Signal analysis in the human auditory system

Foredraget foregår på engelsk.
How does a physical event that is characterized by acoustical waves entering our outer ear produce an auditory sensation? A major aim of hearing research is to establish a functional relationship between the basic physical attributes of a stimulus, such as the intensity or the spectral content, and their associated percepts. It is the combination of sensory psychoacoustics, electrophysiology (e.g. acoustically evoked potentials) and neuroimaging (e.g. magnetic resonance imaging) that nowadays allows for a deeper understanding of the relationship between our (acoustic) environment, its internal representation, and (auditory) sensation. This talk considers three main stages of signal transformation in the human auditory system that represent fundamental processes of frequency analysis, time analysis, and pattern recognition. While the research mainly deals with fundamental principles of neural modeling and strategies of auditory signal processing and perception, many findings can be useful for technical and clinical applications, such as improved man-machine communication by employing auditory-model-based processing techniques, or new processing strategies in digital hearing aids and cochlear implants.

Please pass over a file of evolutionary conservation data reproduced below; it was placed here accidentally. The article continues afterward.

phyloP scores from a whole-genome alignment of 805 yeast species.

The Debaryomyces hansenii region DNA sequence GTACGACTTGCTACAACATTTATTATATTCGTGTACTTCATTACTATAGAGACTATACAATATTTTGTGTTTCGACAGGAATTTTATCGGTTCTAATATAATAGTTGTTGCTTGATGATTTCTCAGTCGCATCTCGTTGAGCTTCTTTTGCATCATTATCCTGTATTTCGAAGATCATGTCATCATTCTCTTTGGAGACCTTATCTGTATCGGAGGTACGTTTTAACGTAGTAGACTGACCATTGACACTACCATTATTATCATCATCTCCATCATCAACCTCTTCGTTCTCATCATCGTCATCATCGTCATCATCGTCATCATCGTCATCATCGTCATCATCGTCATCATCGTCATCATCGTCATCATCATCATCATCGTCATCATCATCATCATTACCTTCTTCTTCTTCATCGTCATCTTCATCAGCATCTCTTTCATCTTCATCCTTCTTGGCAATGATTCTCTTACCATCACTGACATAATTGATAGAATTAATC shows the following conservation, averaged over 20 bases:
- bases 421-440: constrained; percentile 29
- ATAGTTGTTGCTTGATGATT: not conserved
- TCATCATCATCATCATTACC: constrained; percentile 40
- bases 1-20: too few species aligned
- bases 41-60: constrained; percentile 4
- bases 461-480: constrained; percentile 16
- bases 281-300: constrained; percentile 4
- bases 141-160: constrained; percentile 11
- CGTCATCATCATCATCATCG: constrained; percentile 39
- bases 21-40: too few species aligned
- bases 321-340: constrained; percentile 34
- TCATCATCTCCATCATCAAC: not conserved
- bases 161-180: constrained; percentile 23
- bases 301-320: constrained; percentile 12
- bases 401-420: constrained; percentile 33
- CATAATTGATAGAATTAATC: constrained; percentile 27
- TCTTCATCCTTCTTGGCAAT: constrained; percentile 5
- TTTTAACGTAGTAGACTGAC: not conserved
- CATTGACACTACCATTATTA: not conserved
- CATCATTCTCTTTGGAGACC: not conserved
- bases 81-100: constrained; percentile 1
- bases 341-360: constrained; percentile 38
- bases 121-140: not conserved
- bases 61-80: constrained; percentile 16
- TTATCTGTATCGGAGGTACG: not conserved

Signal analysis in the human auditory system

Dato: 4. Feb 2008
Tidspunkt: 19:30:00

Foredragsholder: Torsten Dau
Institution: Centre for Applied Hearing Research, Acoustic

Foredraget afholdes: Geologisk Museum